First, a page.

Refers to article:
Outcome Predictors of Radical Prostatectomy in Patients With Prostate-Specific Antigen Greater Than 20 ng/ml: A European Multi-Institutional Study of 712 Patients
Accepted 1 March 2010
July 2010 (Vol. 58, Issue 1, pages 1 - 7)
Currently, one in four deaths in both Europe and the United States is the result of cancer. The American Cancer Society identified prostate cancer (PCa) as the most commonly diagnosed non-dermatologic malignancy among American men, and it remains the second most fatal cancer. Similar incidence and mortality figures are reported by the European Association of Urology (EAU).
The goal of PCa screening is to detect potential fatal cancers at a time when they may still be curable. The downside of screening is the diagnosis and overtreatment of tumours destined to pose no threat to the man during his lifetime. The upside of screening is the detection of high-risk cancers while still clinically localised. In a heavily screened population, this “high-risk” group accounts for 15% of men with clinically localised disease and likely a higher percentage in less heavily screened populations . Ultimately, the best treatment for this group of men is unclear, though we would suggest that they are at risk for undertreatment.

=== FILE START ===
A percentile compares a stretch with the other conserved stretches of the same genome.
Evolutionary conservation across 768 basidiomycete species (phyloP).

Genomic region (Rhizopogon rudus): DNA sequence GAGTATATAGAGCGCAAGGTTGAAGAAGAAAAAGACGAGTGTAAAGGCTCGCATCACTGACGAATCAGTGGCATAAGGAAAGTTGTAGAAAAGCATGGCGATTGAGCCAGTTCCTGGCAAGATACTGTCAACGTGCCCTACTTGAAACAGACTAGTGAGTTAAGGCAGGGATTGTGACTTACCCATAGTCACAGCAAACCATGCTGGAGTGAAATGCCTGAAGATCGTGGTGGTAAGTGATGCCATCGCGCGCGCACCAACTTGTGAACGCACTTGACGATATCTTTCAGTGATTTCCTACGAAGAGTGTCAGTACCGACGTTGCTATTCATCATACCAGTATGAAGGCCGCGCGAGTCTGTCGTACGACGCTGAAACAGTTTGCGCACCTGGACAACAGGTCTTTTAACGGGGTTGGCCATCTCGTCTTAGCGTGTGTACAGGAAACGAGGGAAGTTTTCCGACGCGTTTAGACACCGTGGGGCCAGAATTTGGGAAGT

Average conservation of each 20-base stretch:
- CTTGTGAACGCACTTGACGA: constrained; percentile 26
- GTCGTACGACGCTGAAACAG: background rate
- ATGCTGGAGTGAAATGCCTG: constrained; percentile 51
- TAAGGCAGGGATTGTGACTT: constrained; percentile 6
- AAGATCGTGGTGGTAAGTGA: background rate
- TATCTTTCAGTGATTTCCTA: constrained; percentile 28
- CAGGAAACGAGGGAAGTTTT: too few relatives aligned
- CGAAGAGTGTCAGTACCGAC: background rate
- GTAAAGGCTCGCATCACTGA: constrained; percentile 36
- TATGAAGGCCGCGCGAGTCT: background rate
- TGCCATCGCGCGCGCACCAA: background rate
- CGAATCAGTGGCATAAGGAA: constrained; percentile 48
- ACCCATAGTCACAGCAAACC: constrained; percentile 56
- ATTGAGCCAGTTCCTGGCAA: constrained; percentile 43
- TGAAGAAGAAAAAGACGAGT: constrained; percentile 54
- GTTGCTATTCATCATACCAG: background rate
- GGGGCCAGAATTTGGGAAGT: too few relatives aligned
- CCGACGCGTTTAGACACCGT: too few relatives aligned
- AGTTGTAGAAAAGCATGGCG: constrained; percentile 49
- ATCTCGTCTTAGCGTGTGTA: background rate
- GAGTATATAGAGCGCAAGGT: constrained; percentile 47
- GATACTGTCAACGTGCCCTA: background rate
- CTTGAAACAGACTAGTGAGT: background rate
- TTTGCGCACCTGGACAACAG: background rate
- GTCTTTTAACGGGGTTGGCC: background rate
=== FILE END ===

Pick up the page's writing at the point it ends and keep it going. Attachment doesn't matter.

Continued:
The exact definition of high risk is a matter of debate. High-risk, clinically localised disease was classically defined by D’Amico et al as any combination of the following factors: a prostate-specific antigen (PSA) score >20 ng/ml, a Gleason score of 8–10, or clinical stage T2C or greater . More recently, the National Comprehensive Cancer Network and EAU have modified this definition to include any combination of a clinical T3, a PSA score >20 ng/ml, or a Gleason score of 8–10. Regardless of the definition used, the optimal treatment for these men remains unknown, although common treatments include surgery, radiation, or primary androgen-deprivation therapy. However, it is clear that regardless of the treatment used, some men fair well while others possess disease that continues to progress rapidly.